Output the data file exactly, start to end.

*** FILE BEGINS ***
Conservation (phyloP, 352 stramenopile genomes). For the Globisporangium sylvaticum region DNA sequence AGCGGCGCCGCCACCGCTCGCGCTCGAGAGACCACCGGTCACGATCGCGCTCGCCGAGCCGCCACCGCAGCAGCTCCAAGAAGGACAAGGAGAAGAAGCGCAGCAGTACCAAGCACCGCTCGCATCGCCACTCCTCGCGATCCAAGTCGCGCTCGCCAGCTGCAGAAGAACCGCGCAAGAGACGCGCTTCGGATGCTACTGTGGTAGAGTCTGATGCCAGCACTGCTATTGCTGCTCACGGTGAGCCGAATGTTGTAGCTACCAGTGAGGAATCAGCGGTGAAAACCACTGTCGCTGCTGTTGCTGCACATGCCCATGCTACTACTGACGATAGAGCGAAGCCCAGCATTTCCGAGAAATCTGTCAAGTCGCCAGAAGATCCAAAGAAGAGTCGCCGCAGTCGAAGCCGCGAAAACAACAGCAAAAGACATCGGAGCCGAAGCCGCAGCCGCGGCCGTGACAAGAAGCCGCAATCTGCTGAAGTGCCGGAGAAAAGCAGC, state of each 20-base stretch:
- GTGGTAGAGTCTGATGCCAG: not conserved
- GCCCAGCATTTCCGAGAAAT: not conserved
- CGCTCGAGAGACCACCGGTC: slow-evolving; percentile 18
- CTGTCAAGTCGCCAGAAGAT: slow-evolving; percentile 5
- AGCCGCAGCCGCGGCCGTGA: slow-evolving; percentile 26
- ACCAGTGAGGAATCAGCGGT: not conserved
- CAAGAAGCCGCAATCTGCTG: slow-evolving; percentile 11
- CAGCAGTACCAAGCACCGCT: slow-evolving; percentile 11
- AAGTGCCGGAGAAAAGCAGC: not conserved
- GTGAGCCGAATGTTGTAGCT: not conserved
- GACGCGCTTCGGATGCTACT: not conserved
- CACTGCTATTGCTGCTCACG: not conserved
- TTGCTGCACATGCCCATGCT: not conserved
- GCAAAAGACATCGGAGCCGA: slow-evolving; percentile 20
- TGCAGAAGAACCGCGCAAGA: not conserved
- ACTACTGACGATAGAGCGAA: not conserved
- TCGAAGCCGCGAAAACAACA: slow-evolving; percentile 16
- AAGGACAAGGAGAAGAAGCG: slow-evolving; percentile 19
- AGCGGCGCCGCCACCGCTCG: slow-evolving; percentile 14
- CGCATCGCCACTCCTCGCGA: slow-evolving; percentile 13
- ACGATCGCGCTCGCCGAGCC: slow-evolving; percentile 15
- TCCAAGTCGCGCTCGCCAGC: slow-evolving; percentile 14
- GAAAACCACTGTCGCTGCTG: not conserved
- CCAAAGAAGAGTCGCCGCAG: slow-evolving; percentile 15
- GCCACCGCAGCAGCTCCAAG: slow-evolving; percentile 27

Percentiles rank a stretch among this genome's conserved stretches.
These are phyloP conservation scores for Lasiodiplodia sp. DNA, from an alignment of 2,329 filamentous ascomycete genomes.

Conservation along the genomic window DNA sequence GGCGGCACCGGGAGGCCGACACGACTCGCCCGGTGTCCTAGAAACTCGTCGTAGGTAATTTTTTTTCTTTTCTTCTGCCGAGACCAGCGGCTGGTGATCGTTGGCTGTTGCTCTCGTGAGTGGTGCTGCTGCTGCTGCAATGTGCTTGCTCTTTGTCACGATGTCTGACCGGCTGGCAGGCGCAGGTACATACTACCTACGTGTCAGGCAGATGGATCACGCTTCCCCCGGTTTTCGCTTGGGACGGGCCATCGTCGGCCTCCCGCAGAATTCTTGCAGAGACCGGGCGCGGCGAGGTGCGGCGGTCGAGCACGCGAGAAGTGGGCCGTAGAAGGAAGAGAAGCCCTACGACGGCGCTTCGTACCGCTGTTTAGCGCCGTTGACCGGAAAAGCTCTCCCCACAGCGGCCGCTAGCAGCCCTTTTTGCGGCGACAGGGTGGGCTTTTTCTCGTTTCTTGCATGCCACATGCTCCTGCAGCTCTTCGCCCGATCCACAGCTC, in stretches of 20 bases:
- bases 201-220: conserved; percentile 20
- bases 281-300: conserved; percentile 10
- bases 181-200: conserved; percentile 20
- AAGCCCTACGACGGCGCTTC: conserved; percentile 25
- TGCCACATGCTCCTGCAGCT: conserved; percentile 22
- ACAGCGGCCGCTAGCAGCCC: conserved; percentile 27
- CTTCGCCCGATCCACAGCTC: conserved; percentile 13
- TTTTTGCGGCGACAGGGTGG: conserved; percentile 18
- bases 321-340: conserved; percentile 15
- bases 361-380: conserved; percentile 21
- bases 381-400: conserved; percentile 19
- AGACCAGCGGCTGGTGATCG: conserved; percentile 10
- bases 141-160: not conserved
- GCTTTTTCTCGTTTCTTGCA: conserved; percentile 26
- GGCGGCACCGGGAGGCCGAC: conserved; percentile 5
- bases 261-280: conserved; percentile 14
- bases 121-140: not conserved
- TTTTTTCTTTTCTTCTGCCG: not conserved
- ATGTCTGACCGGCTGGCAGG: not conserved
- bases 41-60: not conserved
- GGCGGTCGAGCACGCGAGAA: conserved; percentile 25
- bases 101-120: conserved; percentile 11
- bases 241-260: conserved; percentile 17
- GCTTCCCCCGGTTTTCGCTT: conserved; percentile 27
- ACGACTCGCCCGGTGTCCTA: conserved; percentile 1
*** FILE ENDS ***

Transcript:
Conservation (phyloP, 352 stramenopile genomes). For the Globisporangium sylvaticum region DNA sequence AGCGGCGCCGCCACCGCTCGCGCTCGAGAGACCACCGGTCACGATCGCGCTCGCCGAGCCGCCACCGCAGCAGCTCCAAGAAGGACAAGGAGAAGAAGCGCAGCAGTACCAAGCACCGCTCGCATCGCCACTCCTCGCGATCCAAGTCGCGCTCGCCAGCTGCAGAAGAACCGCGCAAGAGACGCGCTTCGGATGCTACTGTGGTAGAGTCTGATGCCAGCACTGCTATTGCTGCTCACGGTGAGCCGAATGTTGTAGCTACCAGTGAGGAATCAGCGGTGAAAACCACTGTCGCTGCTGTTGCTGCACATGCCCATGCTACTACTGACGATAGAGCGAAGCCCAGCATTTCCGAGAAATCTGTCAAGTCGCCAGAAGATCCAAAGAAGAGTCGCCGCAGTCGAAGCCGCGAAAACAACAGCAAAAGACATCGGAGCCGAAGCCGCAGCCGCGGCCGTGACAAGAAGCCGCAATCTGCTGAAGTGCCGGAGAAAAGCAGC, state of each 20-base stretch:
- GTGGTAGAGTCTGATGCCAG: not conserved
- GCCCAGCATTTCCGAGAAAT: not conserved
- CGCTCGAGAGACCACCGGTC: slow-evolving; percentile 18
- CTGTCAAGTCGCCAGAAGAT: slow-evolving; percentile 5
- AGCCGCAGCCGCGGCCGTGA: slow-evolving; percentile 26
- ACCAGTGAGGAATCAGCGGT: not conserved
- CAAGAAGCCGCAATCTGCTG: slow-evolving; percentile 11
- CAGCAGTACCAAGCACCGCT: slow-evolving; percentile 11
- AAGTGCCGGAGAAAAGCAGC: not conserved
- GTGAGCCGAATGTTGTAGCT: not conserved
- GACGCGCTTCGGATGCTACT: not conserved
- CACTGCTATTGCTGCTCACG: not conserved
- TTGCTGCACATGCCCATGCT: not conserved
- GCAAAAGACATCGGAGCCGA: slow-evolving; percentile 20
- TGCAGAAGAACCGCGCAAGA: not conserved
- ACTACTGACGATAGAGCGAA: not conserved
- TCGAAGCCGCGAAAACAACA: slow-evolving; percentile 16
- AAGGACAAGGAGAAGAAGCG: slow-evolving; percentile 19
- AGCGGCGCCGCCACCGCTCG: slow-evolving; percentile 14
- CGCATCGCCACTCCTCGCGA: slow-evolving; percentile 13
- ACGATCGCGCTCGCCGAGCC: slow-evolving; percentile 15
- TCCAAGTCGCGCTCGCCAGC: slow-evolving; percentile 14
- GAAAACCACTGTCGCTGCTG: not conserved
- CCAAAGAAGAGTCGCCGCAG: slow-evolving; percentile 15
- GCCACCGCAGCAGCTCCAAG: slow-evolving; percentile 27

Percentiles rank a stretch among this genome's conserved stretches.
These are phyloP conservation scores for Lasiodiplodia sp. DNA, from an alignment of 2,329 filamentous ascomycete genomes.

Conservation along the genomic window DNA sequence GGCGGCACCGGGAGGCCGACACGACTCGCCCGGTGTCCTAGAAACTCGTCGTAGGTAATTTTTTTTCTTTTCTTCTGCCGAGACCAGCGGCTGGTGATCGTTGGCTGTTGCTCTCGTGAGTGGTGCTGCTGCTGCTGCAATGTGCTTGCTCTTTGTCACGATGTCTGACCGGCTGGCAGGCGCAGGTACATACTACCTACGTGTCAGGCAGATGGATCACGCTTCCCCCGGTTTTCGCTTGGGACGGGCCATCGTCGGCCTCCCGCAGAATTCTTGCAGAGACCGGGCGCGGCGAGGTGCGGCGGTCGAGCACGCGAGAAGTGGGCCGTAGAAGGAAGAGAAGCCCTACGACGGCGCTTCGTACCGCTGTTTAGCGCCGTTGACCGGAAAAGCTCTCCCCACAGCGGCCGCTAGCAGCCCTTTTTGCGGCGACAGGGTGGGCTTTTTCTCGTTTCTTGCATGCCACATGCTCCTGCAGCTCTTCGCCCGATCCACAGCTC, in stretches of 20 bases:
- bases 201-220: conserved; percentile 20
- bases 281-300: conserved; percentile 10
- bases 181-200: conserved; percentile 20
- AAGCCCTACGACGGCGCTTC: conserved; percentile 25
- TGCCACATGCTCCTGCAGCT: conserved; percentile 22
- ACAGCGGCCGCTAGCAGCCC: conserved; percentile 27
- CTTCGCCCGATCCACAGCTC: conserved; percentile 13
- TTTTTGCGGCGACAGGGTGG: conserved; percentile 18
- bases 321-340: conserved; percentile 15
- bases 361-380: conserved; percentile 21
- bases 381-400: conserved; percentile 19
- AGACCAGCGGCTGGTGATCG: conserved; percentile 10
- bases 141-160: not conserved
- GCTTTTTCTCGTTTCTTGCA: conserved; percentile 26
- GGCGGCACCGGGAGGCCGAC: conserved; percentile 5
- bases 261-280: conserved; percentile 14
- bases 121-140: not conserved
- TTTTTTCTTTTCTTCTGCCG: not conserved
- ATGTCTGACCGGCTGGCAGG: not conserved
- bases 41-60: not conserved
- GGCGGTCGAGCACGCGAGAA: conserved; percentile 25
- bases 101-120: conserved; percentile 11
- bases 241-260: conserved; percentile 17
- GCTTCCCCCGGTTTTCGCTT: conserved; percentile 27
- ACGACTCGCCCGGTGTCCTA: conserved; percentile 1